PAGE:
On June 9, 2018, 200 trees will be planted across the Studley and Sexton campuses to celebrate Dal’s 200th anniversary and the beginning of the University’s third century. Volunteers are welcome! If you are in the neighbourhood, please stop by and join the festivities.
In December 2017, students Racheal Cadman, Sara Solaimani, and Nameeta Sharma presented “A Class Project on the 200 in 200 Dal Tree-Plant Project” as part of the Peter Duinker’s class on Sustainable Urban Forests. The project brought form and practical detail to a concept initiated by Dr. Duinker during the University’s search for project ideas to be included in the celebrations of the 200th anniversary. Now the project is becoming a reality, led by Dr Duinker, a professor in the School for Resource and Environmental Studies of the Faculty of Management, in partnership with Facilities Management and the Office of Sustainability.
200-in-200 Dal Tree-Plant Project will establish “learning groves” that will allow students, now and in decades to come, to engage in active learning focused on native tree species. For that reason, tree selection, association, and location were critical as outlined in the following excerpt taken from A Class Project on the 200-in-200 Dal Tree-Plant Project by Racheal Cadman, Sara Solaimani, Nameeta Sharma (December 2017)
Native species were preferred because they provide an opportunity for students to learn about Nova Scotia ecosystems, and because native species provide a first step towards restoring some ecological heritage on Dalhousie campus. Over the years, campus grounds managers and city planners have favoured ornamental or non-native tree species. This tree plant provides an opportunity to start restoring the natural Nova Scotian ecosystem.
One grove was designed to be a Carolinian grove and contains multiple species native to the Carolinian forest. The Carolinian forest is located in southern Ontario, and is an area dominated by broad-leaf trees (Government of Canada, 2014). This area of Canada is warmer elsewhere in the country, and therefore several tree species grow there that are usually only found further south, such as tulip trees, cucumber trees and sassafrass (Government of Canada, 2014). There is reason to believe, because of these species’ affinity for warmer temperatures, that they may thrive in Nova Scotia as the climate changes in the coming decades (Peter Duinker, personal communication). A Carolinian grove may therefore help to maintain a more resilient canopy on the Dalhousie campus, and provide an additional learning site.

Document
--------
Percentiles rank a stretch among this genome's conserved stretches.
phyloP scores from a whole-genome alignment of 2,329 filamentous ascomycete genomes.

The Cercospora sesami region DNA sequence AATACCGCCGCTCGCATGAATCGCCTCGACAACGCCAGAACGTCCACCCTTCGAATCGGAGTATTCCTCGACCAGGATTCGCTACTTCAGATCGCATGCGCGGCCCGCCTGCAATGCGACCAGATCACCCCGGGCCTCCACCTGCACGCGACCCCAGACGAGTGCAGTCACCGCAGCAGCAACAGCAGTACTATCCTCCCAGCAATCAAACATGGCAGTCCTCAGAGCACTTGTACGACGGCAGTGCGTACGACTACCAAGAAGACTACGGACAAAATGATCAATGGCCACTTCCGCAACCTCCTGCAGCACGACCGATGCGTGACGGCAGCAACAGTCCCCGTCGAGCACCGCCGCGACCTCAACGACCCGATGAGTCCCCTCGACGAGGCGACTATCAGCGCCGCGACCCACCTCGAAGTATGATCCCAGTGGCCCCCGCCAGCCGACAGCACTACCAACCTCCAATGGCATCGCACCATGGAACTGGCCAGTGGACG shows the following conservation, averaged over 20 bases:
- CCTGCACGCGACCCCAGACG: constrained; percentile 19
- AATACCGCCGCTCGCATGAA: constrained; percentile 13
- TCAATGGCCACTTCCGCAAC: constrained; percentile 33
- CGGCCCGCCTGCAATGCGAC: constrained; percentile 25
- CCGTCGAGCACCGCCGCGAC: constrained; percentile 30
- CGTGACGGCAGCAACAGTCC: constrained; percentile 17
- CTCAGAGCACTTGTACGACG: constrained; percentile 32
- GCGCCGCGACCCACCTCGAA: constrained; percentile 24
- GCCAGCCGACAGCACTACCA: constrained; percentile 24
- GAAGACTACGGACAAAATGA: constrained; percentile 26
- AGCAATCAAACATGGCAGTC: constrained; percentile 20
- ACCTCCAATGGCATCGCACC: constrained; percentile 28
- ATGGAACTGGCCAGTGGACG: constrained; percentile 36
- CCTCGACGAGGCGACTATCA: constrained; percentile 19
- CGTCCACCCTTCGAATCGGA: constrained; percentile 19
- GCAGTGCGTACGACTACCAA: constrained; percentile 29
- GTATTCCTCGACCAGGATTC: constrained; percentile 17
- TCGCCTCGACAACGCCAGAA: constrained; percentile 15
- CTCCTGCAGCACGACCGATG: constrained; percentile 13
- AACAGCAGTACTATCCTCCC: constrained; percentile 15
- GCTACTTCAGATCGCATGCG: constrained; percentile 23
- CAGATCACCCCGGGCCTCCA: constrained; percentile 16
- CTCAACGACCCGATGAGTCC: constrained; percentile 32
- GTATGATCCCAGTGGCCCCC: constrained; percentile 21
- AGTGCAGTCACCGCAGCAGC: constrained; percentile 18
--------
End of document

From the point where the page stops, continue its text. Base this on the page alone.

The plan does not consider planting any invasive species, particularly Norway maple. Several native species, such as Ash, are not included in large numbers because they are particularly susceptible to diseases or pests, as Ash is susceptible to the Emerald Ash Borer. American beech, which is affected by beech bark disease, has been replaced by its non-native relative, European beech. While this species is not native to Nova Scotia, it is resistant to beech bark disease and can replace the native species as it dies off. Finally, no fruit trees are included in this plan. It was determined that fruit trees should be avoided to eliminate the need for associated maintenance and clean-ups.
Designing the composition of each grove required an understanding of the associations between tree species. A total of 16 groves have been designed based on that research. In general, groves were designed by first choosing a focal native species from the tree list. The grove was designed around the focal species based on its known associations. When no specific or strong associations were known, tree species were grouped with other species with similar loose associations such as preferred growing conditions.
Many of the groves were explicitly designed based on environmental conditions and tree habitat preferences. For example, for sites with established canopy cover, shade-tolerant species are preferred, such as Sugar maple, Balsam fir or European Beech. In sites that are known to have moist soil, tree species that flourish in water are preferred, such as Red maple, White ash, or Balsam fir. It is recommended to plant more than the 200 trees needed, as some mortality is anticipated.
Learning grove sites were selected in a series of walkabouts to find appropriate locations…Notable features are included for certain sites, such as habitat conditions, or area size. The locations were selected based on a few criteria:
- The sites were large enough to hold at least five trees, spaced approximately 3m apart;
- The sites did not have heavy foot traffic that would damage the young trees;
- The sites were appropriate for tree planting (i.e. on Dalhousie property, open soil or grass areas, relatively dry and with access to sunlight); and
- The sites would not be affected by Dalhousie maintenance or construction projects in the foreseeable future.
Sites were also reviewed on a walkabout with Dalhousie Environmental Services Manager, Mike Wilkinson, who was able to confirm which sites would be available and suggest some additional places for groves. A total of 22 places were identified as possible sites for learning groves.